When Olivia Hahn lost her mother to cancer at the age of 15, she struggled to find books to help her move through her grief.
So she wrote and published her own.
After searching for books that spoke to the pain of profound loss at such a young age, Hahn found herself empty-handed, feeling alone and stuck. In her heart, she knew she wasn’t the only one experiencing grief as a teen and set out to write a book chronicling her journey.
After about a year of writing, Healing Our Wounded Hearts: A real life story about loss in the voice of a teenager went live on Amazon.
“I wanted to do something that would share my voice to help other young people who have lost someone,” Hahn said.
Through writing, poetry and dance, Hahn said she is making space for her grief. Penning her book also gave her the opportunity to remember her mother.
“I got to document all the memories I had with my mum,” she said. “That is something I really wanted to have in writing because I was scared I might forget with the time that goes by.”
Writing down her favourite moments with her mother solidified the memories for Hahn, and she said she hopes others will be able to relate to remembering the best in a bad situation.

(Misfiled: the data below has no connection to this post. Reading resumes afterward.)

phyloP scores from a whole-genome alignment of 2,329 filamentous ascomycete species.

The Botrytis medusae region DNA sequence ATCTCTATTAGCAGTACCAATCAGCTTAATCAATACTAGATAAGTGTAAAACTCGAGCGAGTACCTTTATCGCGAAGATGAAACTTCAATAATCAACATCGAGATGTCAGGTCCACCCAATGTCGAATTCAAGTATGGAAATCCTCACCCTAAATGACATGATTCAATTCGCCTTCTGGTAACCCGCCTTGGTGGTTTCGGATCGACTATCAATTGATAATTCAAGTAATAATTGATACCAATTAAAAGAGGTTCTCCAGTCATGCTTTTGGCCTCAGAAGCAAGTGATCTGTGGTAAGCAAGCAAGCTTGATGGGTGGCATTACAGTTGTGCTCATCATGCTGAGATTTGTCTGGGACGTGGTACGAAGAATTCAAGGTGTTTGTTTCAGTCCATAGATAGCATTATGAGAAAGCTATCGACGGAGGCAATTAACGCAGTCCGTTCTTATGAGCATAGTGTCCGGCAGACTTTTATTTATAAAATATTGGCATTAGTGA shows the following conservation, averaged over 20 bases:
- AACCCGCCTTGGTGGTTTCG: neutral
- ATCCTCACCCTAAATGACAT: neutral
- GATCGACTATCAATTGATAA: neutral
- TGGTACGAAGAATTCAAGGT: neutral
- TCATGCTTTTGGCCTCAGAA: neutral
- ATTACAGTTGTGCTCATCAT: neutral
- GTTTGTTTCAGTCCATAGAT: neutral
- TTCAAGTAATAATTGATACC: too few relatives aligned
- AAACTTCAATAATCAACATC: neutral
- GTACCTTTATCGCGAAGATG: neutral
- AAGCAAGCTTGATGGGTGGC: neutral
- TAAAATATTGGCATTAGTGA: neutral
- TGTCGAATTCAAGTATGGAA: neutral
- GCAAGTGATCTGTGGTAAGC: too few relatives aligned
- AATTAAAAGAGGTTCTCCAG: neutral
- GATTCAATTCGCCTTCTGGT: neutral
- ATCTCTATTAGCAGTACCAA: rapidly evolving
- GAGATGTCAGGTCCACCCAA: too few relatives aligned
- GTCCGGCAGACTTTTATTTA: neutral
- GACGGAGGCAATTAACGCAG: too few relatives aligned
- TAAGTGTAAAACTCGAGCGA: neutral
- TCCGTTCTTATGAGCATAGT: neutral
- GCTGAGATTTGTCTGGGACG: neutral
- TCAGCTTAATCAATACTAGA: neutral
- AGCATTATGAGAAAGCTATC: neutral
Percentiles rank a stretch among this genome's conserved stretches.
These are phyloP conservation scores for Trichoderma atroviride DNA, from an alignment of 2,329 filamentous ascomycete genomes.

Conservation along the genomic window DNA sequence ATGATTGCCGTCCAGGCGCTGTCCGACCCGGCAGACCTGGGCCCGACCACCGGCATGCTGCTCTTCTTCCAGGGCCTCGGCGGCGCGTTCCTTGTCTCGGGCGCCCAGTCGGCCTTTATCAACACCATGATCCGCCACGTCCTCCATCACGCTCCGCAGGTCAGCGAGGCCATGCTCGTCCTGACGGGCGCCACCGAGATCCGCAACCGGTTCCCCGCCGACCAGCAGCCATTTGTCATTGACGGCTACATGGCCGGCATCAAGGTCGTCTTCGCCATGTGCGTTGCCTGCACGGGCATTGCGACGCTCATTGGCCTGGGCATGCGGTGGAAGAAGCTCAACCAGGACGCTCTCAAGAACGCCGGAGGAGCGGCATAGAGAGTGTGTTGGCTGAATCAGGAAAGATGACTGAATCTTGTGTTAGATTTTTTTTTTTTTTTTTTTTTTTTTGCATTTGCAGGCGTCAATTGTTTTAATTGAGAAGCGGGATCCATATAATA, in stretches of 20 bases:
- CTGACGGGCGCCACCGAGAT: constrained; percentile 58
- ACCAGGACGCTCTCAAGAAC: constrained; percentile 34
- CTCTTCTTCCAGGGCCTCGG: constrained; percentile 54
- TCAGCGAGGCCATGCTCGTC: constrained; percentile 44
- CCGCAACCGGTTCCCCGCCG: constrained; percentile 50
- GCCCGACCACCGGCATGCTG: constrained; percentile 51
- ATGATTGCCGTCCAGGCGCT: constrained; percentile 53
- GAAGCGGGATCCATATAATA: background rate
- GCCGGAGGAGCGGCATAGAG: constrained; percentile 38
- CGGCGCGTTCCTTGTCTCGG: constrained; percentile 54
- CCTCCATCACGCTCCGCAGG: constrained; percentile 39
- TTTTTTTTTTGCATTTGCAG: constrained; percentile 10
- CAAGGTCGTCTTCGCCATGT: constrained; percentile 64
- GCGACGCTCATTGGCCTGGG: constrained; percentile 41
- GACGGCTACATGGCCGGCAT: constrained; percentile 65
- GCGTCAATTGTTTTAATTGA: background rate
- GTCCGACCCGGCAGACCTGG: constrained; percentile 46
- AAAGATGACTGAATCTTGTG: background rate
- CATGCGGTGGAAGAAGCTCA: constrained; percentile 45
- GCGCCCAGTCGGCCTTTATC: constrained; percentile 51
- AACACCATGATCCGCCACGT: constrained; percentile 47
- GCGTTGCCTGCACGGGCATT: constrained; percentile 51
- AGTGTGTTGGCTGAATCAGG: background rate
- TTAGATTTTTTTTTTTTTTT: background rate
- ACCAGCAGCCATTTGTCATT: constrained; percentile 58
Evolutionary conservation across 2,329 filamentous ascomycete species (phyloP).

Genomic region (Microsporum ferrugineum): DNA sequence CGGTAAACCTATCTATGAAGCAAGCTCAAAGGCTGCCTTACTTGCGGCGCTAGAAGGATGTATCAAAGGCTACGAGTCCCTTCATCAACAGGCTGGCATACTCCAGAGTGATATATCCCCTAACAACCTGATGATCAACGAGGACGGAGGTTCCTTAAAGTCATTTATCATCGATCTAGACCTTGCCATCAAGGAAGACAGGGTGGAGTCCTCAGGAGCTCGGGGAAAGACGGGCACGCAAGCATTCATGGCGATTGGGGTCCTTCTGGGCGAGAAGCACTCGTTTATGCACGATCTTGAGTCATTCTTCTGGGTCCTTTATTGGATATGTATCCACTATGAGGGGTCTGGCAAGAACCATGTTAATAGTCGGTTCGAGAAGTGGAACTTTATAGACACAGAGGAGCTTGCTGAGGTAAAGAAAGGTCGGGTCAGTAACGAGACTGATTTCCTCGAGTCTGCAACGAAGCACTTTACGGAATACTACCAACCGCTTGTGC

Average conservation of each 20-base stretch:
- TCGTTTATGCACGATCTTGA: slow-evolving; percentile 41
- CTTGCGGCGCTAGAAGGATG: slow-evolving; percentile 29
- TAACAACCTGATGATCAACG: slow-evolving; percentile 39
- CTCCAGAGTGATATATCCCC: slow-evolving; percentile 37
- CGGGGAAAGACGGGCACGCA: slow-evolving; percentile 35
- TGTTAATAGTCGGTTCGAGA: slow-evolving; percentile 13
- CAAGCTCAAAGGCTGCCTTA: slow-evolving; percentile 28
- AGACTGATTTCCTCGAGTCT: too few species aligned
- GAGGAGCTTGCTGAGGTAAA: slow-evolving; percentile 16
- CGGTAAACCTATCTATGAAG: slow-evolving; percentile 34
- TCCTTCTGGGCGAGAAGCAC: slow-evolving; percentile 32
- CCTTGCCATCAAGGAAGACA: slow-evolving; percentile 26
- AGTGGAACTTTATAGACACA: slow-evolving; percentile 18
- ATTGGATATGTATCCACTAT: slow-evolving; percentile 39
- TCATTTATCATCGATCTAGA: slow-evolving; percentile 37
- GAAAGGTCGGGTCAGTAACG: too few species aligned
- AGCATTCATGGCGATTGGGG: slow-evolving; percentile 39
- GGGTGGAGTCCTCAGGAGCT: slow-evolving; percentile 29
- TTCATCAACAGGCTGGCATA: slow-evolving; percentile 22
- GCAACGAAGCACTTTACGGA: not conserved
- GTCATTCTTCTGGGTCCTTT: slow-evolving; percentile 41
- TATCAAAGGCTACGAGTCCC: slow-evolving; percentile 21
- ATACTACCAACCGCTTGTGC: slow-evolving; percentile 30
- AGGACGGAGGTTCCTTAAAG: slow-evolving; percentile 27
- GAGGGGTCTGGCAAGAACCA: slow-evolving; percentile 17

While it was challenging to remember the hard parts of her mother’s passing, Hahn said it was helpful for processing what happened and imperative for figuring out how to move forward.
“Revisiting those memories was a bit tricky, but it was also rewarding,” she said.
As a Grade 11 student at Reynolds Secondary, Hahn also won a Saanich 2022 Arts, Culture and Heritage Award for inspiring youth arts for her work.
“Writing this book was helpful for me for the beginning of my grief, but it’s not over,” she said. “I will keep writing and sharing in hopes to help youth have a voice and for adults to listen to us and our wounded hearts. Our pain is valid and the more push away our struggling the more we suffer in silence.”